The research design in each of these studies will give us a high degree of confidence in the policy recommendations we are able to make.
Government funding for RCTs is very welcome, but with all this support why is there a need for Goldacre to say anything at all about educational research? One hope is that teachers hear and respond to his call for a culture shift, recognise that “we don’t know what’s best here” and embrace the idea of taking part in this research (and indeed suggest teaching programmes themselves).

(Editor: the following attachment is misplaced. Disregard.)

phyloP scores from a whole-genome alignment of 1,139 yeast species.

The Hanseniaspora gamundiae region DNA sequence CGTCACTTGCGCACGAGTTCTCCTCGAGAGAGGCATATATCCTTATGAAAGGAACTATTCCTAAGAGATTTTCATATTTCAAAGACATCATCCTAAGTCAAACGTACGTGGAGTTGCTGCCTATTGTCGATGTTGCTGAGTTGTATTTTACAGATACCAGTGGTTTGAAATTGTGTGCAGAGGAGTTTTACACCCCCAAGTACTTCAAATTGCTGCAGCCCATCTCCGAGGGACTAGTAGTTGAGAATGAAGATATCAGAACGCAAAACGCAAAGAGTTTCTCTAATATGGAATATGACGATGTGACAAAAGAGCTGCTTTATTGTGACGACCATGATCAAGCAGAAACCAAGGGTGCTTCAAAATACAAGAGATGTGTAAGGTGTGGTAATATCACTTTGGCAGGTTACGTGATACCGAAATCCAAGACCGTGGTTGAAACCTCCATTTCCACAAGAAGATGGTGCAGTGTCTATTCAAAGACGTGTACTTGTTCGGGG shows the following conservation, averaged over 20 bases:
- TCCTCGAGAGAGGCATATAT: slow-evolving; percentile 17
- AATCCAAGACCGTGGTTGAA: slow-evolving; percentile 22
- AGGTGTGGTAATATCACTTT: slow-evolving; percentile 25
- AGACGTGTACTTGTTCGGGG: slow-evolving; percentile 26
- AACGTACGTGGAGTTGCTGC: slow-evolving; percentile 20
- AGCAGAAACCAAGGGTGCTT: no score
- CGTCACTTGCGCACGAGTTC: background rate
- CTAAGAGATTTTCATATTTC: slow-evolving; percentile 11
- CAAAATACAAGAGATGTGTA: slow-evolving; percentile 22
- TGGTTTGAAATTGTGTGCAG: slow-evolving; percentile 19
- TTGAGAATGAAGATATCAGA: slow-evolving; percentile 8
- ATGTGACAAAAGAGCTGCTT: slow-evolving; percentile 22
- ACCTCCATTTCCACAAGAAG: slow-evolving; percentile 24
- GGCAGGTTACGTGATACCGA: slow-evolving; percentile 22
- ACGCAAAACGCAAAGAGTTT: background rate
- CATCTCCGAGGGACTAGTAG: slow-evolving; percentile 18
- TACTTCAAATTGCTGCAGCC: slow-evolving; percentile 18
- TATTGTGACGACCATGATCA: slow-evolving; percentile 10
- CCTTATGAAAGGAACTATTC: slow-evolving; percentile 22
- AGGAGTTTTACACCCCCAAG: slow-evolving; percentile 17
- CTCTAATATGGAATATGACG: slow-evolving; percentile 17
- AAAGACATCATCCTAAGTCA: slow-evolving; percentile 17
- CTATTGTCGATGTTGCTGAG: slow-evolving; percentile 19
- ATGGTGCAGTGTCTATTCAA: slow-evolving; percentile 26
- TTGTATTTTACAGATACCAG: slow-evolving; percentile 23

It is very time-consuming and expensive to get schools to take part in RCTs, (because most say no). Drop-out of schools during trials can be high, especially where the school has been randomised into an intervention they would rather not have, and it is difficult to get the data we need to measure the impact of the intervention on time..
However, RCTs cannot sit in a research vacuum.
Ben Goldacre does recognise that different methods are useful for answering different questions, so a conversation needs to be started about where the balance of research funding for different types of educational research best lies.